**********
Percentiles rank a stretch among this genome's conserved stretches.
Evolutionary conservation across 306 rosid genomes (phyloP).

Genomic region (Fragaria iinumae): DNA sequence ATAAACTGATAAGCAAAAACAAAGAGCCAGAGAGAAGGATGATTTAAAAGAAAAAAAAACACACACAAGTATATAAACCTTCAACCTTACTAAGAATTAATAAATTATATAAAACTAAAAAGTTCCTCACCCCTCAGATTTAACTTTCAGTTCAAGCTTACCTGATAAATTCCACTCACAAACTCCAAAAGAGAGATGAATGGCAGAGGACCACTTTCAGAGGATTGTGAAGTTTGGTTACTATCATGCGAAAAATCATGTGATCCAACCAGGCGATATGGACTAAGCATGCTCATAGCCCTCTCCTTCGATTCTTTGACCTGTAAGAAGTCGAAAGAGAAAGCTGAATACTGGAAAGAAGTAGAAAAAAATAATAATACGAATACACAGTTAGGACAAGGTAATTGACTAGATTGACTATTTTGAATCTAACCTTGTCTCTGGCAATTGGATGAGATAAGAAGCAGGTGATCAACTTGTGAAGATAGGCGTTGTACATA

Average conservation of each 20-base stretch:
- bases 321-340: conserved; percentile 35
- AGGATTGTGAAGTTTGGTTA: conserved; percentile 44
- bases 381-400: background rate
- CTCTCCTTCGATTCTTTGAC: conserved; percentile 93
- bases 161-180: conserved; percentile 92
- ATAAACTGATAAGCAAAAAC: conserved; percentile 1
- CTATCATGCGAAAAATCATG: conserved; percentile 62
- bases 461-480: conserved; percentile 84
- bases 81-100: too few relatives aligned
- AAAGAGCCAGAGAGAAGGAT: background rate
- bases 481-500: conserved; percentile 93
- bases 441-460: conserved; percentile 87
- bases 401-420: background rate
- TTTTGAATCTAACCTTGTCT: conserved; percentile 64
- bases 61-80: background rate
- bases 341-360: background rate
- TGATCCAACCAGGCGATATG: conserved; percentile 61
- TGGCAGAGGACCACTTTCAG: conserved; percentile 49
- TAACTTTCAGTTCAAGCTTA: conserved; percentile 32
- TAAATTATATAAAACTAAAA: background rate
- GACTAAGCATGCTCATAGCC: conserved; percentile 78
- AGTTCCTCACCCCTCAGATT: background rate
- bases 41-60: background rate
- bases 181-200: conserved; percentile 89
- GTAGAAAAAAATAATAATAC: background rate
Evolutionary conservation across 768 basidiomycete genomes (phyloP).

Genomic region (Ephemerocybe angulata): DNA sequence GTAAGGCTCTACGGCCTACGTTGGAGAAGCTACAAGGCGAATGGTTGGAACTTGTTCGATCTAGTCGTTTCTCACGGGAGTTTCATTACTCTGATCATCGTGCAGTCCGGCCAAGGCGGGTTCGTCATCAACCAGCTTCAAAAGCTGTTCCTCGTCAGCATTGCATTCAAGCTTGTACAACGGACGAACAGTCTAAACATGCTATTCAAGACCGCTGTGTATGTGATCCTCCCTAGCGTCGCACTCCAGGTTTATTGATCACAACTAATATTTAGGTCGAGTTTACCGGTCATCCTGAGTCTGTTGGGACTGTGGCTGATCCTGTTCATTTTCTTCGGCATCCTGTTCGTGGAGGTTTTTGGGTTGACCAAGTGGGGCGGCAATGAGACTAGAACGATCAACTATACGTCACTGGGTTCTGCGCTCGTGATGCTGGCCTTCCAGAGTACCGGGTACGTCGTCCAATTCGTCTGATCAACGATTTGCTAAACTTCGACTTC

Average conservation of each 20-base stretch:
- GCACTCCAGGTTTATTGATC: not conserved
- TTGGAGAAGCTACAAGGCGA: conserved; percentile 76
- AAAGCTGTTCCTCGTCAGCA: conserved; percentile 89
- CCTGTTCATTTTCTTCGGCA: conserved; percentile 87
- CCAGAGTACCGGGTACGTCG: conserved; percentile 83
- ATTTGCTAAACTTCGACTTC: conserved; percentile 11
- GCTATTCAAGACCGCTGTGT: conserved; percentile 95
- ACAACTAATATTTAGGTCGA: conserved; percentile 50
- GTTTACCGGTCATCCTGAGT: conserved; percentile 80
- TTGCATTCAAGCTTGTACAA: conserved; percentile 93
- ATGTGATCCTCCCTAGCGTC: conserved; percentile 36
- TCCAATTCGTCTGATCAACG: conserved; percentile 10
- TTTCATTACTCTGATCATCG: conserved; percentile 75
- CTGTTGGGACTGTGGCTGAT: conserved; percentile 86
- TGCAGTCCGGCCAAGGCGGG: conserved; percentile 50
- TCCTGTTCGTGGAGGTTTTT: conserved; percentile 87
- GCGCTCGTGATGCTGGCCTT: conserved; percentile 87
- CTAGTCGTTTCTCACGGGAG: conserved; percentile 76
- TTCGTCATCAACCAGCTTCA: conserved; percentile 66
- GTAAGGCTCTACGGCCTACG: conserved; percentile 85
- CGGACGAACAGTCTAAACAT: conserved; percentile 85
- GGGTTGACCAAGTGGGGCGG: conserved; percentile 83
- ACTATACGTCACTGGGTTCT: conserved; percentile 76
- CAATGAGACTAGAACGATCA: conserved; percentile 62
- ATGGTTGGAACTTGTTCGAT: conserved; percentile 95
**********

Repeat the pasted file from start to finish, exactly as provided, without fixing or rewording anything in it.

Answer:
Percentiles rank a stretch among this genome's conserved stretches.
Evolutionary conservation across 306 rosid genomes (phyloP).

Genomic region (Fragaria iinumae): DNA sequence ATAAACTGATAAGCAAAAACAAAGAGCCAGAGAGAAGGATGATTTAAAAGAAAAAAAAACACACACAAGTATATAAACCTTCAACCTTACTAAGAATTAATAAATTATATAAAACTAAAAAGTTCCTCACCCCTCAGATTTAACTTTCAGTTCAAGCTTACCTGATAAATTCCACTCACAAACTCCAAAAGAGAGATGAATGGCAGAGGACCACTTTCAGAGGATTGTGAAGTTTGGTTACTATCATGCGAAAAATCATGTGATCCAACCAGGCGATATGGACTAAGCATGCTCATAGCCCTCTCCTTCGATTCTTTGACCTGTAAGAAGTCGAAAGAGAAAGCTGAATACTGGAAAGAAGTAGAAAAAAATAATAATACGAATACACAGTTAGGACAAGGTAATTGACTAGATTGACTATTTTGAATCTAACCTTGTCTCTGGCAATTGGATGAGATAAGAAGCAGGTGATCAACTTGTGAAGATAGGCGTTGTACATA

Average conservation of each 20-base stretch:
- bases 321-340: conserved; percentile 35
- AGGATTGTGAAGTTTGGTTA: conserved; percentile 44
- bases 381-400: background rate
- CTCTCCTTCGATTCTTTGAC: conserved; percentile 93
- bases 161-180: conserved; percentile 92
- ATAAACTGATAAGCAAAAAC: conserved; percentile 1
- CTATCATGCGAAAAATCATG: conserved; percentile 62
- bases 461-480: conserved; percentile 84
- bases 81-100: too few relatives aligned
- AAAGAGCCAGAGAGAAGGAT: background rate
- bases 481-500: conserved; percentile 93
- bases 441-460: conserved; percentile 87
- bases 401-420: background rate
- TTTTGAATCTAACCTTGTCT: conserved; percentile 64
- bases 61-80: background rate
- bases 341-360: background rate
- TGATCCAACCAGGCGATATG: conserved; percentile 61
- TGGCAGAGGACCACTTTCAG: conserved; percentile 49
- TAACTTTCAGTTCAAGCTTA: conserved; percentile 32
- TAAATTATATAAAACTAAAA: background rate
- GACTAAGCATGCTCATAGCC: conserved; percentile 78
- AGTTCCTCACCCCTCAGATT: background rate
- bases 41-60: background rate
- bases 181-200: conserved; percentile 89
- GTAGAAAAAAATAATAATAC: background rate
Evolutionary conservation across 768 basidiomycete genomes (phyloP).

Genomic region (Ephemerocybe angulata): DNA sequence GTAAGGCTCTACGGCCTACGTTGGAGAAGCTACAAGGCGAATGGTTGGAACTTGTTCGATCTAGTCGTTTCTCACGGGAGTTTCATTACTCTGATCATCGTGCAGTCCGGCCAAGGCGGGTTCGTCATCAACCAGCTTCAAAAGCTGTTCCTCGTCAGCATTGCATTCAAGCTTGTACAACGGACGAACAGTCTAAACATGCTATTCAAGACCGCTGTGTATGTGATCCTCCCTAGCGTCGCACTCCAGGTTTATTGATCACAACTAATATTTAGGTCGAGTTTACCGGTCATCCTGAGTCTGTTGGGACTGTGGCTGATCCTGTTCATTTTCTTCGGCATCCTGTTCGTGGAGGTTTTTGGGTTGACCAAGTGGGGCGGCAATGAGACTAGAACGATCAACTATACGTCACTGGGTTCTGCGCTCGTGATGCTGGCCTTCCAGAGTACCGGGTACGTCGTCCAATTCGTCTGATCAACGATTTGCTAAACTTCGACTTC

Average conservation of each 20-base stretch:
- GCACTCCAGGTTTATTGATC: not conserved
- TTGGAGAAGCTACAAGGCGA: conserved; percentile 76
- AAAGCTGTTCCTCGTCAGCA: conserved; percentile 89
- CCTGTTCATTTTCTTCGGCA: conserved; percentile 87
- CCAGAGTACCGGGTACGTCG: conserved; percentile 83
- ATTTGCTAAACTTCGACTTC: conserved; percentile 11
- GCTATTCAAGACCGCTGTGT: conserved; percentile 95
- ACAACTAATATTTAGGTCGA: conserved; percentile 50
- GTTTACCGGTCATCCTGAGT: conserved; percentile 80
- TTGCATTCAAGCTTGTACAA: conserved; percentile 93
- ATGTGATCCTCCCTAGCGTC: conserved; percentile 36
- TCCAATTCGTCTGATCAACG: conserved; percentile 10
- TTTCATTACTCTGATCATCG: conserved; percentile 75
- CTGTTGGGACTGTGGCTGAT: conserved; percentile 86
- TGCAGTCCGGCCAAGGCGGG: conserved; percentile 50
- TCCTGTTCGTGGAGGTTTTT: conserved; percentile 87
- GCGCTCGTGATGCTGGCCTT: conserved; percentile 87
- CTAGTCGTTTCTCACGGGAG: conserved; percentile 76
- TTCGTCATCAACCAGCTTCA: conserved; percentile 66
- GTAAGGCTCTACGGCCTACG: conserved; percentile 85
- CGGACGAACAGTCTAAACAT: conserved; percentile 85
- GGGTTGACCAAGTGGGGCGG: conserved; percentile 83
- ACTATACGTCACTGGGTTCT: conserved; percentile 76
- CAATGAGACTAGAACGATCA: conserved; percentile 62
- ATGGTTGGAACTTGTTCGAT: conserved; percentile 95